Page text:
# Acids used in Friedel-Crafts alkylation

I am learning adding alkyl groups to benzene using Fridel-Crafts alkylation:

I know that it is very common to use $$\ce{AlCl3/AlBr3}$$ as Lewis acid catalyst in this reaction. But I am just wondering whether I can use a Bronsted acid, e.g., $$\ce{H2SO4}$$, as the catalyst or not. For example, in a $$\mathrm{E1}$$ or hydration reaction, $$\ce{H2SO4}$$ is added to alkene or alcohol, respectively, forming a carbocation, which is the same ultimate result when $$\ce{AlCl3}$$ is used (make the alkyl group more electrophilic).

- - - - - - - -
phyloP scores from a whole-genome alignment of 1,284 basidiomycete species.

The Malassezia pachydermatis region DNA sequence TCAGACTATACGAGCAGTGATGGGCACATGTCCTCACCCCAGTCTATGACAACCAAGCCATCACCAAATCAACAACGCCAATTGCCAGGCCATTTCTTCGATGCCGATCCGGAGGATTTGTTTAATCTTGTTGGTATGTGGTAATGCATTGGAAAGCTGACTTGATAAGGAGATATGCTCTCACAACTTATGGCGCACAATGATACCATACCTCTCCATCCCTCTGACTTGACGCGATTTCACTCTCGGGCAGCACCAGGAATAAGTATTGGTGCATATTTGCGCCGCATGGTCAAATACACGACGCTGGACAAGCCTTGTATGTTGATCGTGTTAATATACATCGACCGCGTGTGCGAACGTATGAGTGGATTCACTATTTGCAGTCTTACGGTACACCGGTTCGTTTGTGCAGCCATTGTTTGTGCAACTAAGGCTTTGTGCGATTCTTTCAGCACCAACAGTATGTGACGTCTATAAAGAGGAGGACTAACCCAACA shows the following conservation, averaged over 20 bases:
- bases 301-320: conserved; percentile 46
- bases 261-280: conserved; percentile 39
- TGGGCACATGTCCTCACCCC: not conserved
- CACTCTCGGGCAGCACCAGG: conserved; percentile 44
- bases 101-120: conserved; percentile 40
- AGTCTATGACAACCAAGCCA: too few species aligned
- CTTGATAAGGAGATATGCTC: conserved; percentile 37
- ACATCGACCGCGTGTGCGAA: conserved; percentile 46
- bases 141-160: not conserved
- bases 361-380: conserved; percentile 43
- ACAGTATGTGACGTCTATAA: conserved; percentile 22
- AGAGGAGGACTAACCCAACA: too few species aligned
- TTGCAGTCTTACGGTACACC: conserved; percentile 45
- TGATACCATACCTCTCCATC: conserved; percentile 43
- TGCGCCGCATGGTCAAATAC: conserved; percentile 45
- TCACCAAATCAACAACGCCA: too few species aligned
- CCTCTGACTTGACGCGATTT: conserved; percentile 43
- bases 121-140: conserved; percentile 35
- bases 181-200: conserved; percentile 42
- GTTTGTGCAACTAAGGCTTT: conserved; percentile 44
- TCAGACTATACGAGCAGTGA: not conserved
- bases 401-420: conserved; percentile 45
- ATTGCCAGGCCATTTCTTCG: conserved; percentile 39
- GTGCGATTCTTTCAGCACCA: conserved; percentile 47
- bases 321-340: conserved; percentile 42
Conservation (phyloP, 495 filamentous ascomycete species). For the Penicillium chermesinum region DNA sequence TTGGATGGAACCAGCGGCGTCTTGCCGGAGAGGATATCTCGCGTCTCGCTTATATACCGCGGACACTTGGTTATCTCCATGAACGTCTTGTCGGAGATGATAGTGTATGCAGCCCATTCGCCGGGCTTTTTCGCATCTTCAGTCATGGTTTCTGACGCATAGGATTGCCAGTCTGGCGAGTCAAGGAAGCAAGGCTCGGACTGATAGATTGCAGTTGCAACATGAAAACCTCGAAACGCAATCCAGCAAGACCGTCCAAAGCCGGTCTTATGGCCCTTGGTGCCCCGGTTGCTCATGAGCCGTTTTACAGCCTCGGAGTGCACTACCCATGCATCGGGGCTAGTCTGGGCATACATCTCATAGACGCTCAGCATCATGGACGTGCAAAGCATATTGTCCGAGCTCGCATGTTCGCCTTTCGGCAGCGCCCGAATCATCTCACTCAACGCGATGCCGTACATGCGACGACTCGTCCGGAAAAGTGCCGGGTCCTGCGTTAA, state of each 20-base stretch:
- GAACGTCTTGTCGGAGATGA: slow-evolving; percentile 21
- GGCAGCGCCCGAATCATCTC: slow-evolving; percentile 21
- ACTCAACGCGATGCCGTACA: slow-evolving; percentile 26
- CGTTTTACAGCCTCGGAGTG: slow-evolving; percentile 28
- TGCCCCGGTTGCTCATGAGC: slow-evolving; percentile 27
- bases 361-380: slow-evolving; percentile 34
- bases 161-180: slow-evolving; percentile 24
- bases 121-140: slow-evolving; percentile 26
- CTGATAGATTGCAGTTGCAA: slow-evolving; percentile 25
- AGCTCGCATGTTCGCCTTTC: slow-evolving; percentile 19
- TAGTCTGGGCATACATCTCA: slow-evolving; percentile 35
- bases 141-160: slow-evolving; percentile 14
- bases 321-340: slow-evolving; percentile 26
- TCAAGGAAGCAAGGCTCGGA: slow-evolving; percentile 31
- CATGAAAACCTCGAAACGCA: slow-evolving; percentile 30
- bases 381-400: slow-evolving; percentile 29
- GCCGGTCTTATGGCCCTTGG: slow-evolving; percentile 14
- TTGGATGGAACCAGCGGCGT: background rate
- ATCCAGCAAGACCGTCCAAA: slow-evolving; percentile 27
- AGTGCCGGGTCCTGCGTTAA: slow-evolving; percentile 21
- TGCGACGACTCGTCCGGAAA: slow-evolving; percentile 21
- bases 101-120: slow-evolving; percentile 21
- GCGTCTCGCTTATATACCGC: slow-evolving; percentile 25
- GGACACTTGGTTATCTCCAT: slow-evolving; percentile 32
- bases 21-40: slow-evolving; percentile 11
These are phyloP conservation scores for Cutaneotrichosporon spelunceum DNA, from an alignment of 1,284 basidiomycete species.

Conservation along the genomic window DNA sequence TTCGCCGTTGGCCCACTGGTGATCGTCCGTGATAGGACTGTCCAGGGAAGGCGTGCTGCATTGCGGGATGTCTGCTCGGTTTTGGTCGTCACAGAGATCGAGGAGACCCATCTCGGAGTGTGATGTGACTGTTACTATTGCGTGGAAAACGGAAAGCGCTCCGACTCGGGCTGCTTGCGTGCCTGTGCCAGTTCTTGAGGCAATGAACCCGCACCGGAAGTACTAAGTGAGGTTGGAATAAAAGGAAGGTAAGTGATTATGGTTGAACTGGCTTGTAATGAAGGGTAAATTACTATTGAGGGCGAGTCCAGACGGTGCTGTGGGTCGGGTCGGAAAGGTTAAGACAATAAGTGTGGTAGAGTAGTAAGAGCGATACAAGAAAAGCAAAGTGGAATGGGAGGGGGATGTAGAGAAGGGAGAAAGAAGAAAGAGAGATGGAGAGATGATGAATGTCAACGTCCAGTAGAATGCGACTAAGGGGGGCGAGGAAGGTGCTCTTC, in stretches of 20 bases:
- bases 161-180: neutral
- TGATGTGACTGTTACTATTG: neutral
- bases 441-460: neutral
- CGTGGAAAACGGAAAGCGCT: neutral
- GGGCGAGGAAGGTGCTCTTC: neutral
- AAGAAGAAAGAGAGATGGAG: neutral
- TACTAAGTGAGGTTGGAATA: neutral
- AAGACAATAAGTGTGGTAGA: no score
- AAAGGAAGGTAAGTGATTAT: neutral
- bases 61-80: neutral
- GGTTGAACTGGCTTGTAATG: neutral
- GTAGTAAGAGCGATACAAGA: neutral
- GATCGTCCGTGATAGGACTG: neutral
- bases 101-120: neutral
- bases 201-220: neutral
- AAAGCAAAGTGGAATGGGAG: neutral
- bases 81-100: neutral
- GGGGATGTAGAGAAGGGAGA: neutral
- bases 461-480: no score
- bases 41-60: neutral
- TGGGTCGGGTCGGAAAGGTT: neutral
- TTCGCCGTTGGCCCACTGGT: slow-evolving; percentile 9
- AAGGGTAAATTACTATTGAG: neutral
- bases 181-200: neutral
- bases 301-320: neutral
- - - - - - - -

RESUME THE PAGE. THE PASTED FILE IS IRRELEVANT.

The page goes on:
I am thinking $$\ce{AlCl3}$$ is the only way if I am adding primary alkyl halide since in $$\mathrm{E1}$$/hydration reactions, an actual primary carbocation is impossible to be formed (too unstable), while it exists in a complex with $$\ce{AlCl3}$$ (not entirely a carbocation, so can be formed).

SO, what is the problem with secondary/tertiary alcohols if I use the Bronstad acid? If there is a problem, way? Both Lewis and Bronsted acid ways will lead to carbocation rearrangements (I have not learnt the acylation).